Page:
Dir: Ridley Scott | Cast: Joaquin Phoenix, Vanessa Kirby, Tahar Rahim, Rupert Everett, Paul Rees, Ben Miles, Ludivine Sagnier, Edouard Philipponnat | UK Drama 158′
Napoleon is a rather gloomy epic that mourns its French hero in misty landscapes, robust parliamentary debates, bloody battle scenes and sorrowful domestic settings where a doomed love story plays out amid gilded trophies and treasures.
Ridley Scott creates a sprawling two and a half hour feature that is more impressive than involving although Phoenix is compelling throughout as a flawed hero and likeable rogue, despite his American delivery: a soulful and mercurial figure whose private life never quite attains the glorious success of his strategic prowess as French military leader and emperor in various campaigns. Most notable is the Siege of Toulon, where he captures the port city from the English in the film’s opening stages, to his most significant triumph at the battle of Austerlitz with its atmospheric widescreen images of soldiers and horses plunging silently into the depths of a frozen lake where their blood mingles evocatively with the icy water. Scott lists Napoleon’s less admirable achievement in the film’s final title sequence that makes for grim reading with its tragic loss of life running into thousands; and this is probably one of the reasons why French critics have condemned the film.
Josephine, an imperious Vanessa Kirby, has managed to reinvent herself as Napoleon’s witty new wife. But despite her considerable talents as a patron of the arts and their torrid sex life and genuine love for each other, Napoleon choses to divorce her in favour of his country because, Josephine, six years older than him and in her second marriage, is unable to provide him with an heir. She is banished to the murky palace of Malmaison, Rueil, where she dies of diphtheria, Napoleon arriving too late to say a final farewell. The emperor, in turn, is deemed a threat to the security of Europe, and ends his days in the remote outpost of Saint Helena after a crushing defeat at the Battle of Waterloo in 1815, having previously returned from Elba.
Ambitious and informative, David Scarpa’s well-paced script straddles three decades, from the final stages of the French Revolution in 1793 until Napoleon’s death in May 1821. The guillotining of Marie Antoinette makes for a captivating opening sequence. We watch her being clamped onto the base of the guillotine before the blade is unleashed from its moorings slicing cleanly through her neck, the executioner dangling her bleeding head by the hair as the baying crowd roars.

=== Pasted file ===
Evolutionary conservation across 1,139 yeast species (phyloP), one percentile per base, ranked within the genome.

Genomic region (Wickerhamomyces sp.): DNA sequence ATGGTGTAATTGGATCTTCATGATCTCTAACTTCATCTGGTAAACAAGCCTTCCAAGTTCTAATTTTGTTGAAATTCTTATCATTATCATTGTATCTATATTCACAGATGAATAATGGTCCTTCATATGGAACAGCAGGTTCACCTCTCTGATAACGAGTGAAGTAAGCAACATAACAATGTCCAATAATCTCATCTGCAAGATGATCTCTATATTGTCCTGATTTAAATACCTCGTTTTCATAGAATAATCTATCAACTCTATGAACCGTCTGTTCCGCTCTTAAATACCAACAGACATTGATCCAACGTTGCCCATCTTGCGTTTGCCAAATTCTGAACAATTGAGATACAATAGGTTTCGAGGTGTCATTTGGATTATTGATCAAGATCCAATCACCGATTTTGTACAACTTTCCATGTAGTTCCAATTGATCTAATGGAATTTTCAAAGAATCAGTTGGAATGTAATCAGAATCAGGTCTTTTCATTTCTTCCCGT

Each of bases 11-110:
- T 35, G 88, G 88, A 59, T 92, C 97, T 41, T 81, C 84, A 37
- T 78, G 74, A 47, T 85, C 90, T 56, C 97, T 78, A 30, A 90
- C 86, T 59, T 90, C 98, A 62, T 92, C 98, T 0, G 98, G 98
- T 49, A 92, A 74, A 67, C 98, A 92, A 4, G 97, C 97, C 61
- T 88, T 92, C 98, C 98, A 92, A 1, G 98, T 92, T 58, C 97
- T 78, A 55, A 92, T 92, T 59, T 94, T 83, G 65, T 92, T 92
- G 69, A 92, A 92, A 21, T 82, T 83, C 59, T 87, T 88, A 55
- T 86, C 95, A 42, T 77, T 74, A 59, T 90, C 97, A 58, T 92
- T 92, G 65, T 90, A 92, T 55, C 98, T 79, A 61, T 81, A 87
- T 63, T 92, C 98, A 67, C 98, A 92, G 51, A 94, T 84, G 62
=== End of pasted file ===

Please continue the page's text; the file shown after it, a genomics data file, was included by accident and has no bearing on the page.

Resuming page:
Next comes Robespierre’s fate in parliament bringing an end to the Reign of Terror. This political instability offers Napoleon the ideal opportunity to surge up as a masterful strategist and architect of the Republic, crowning himself Emperor in 1804. At continuous loggerheads with England he tries to forge a pact with Prussia and Austria, which proves unsuccessful, and leads to heavy losses in Russia. Abdicating, he then heads for the Island of Elba, returning to France where he suffers a debilitating defeat against the Duke of Wellington’s army in alliance with Prussian Forces at Waterloo. And here Rupert Everett shines as a drole, rather foppish caricature of English aristocracy.
Stanley Kubrick would be proud of the film’s immaculate battle set pieces particularly at Waterloo, and there are some enjoyable support performances from Paul Rhys at Talleyrand, Edouard Philipponnat as Tsar Alexander, who is seen to enjoy a brief dalliance with Josephine, John Hollingworth as Marshal Ney and Richard McCabe as Lord Whitworth. But Napoleon belongs to its star Joaquin Phoenix who exudes strength and humanity despite his human flaws. @MeredithTaylor
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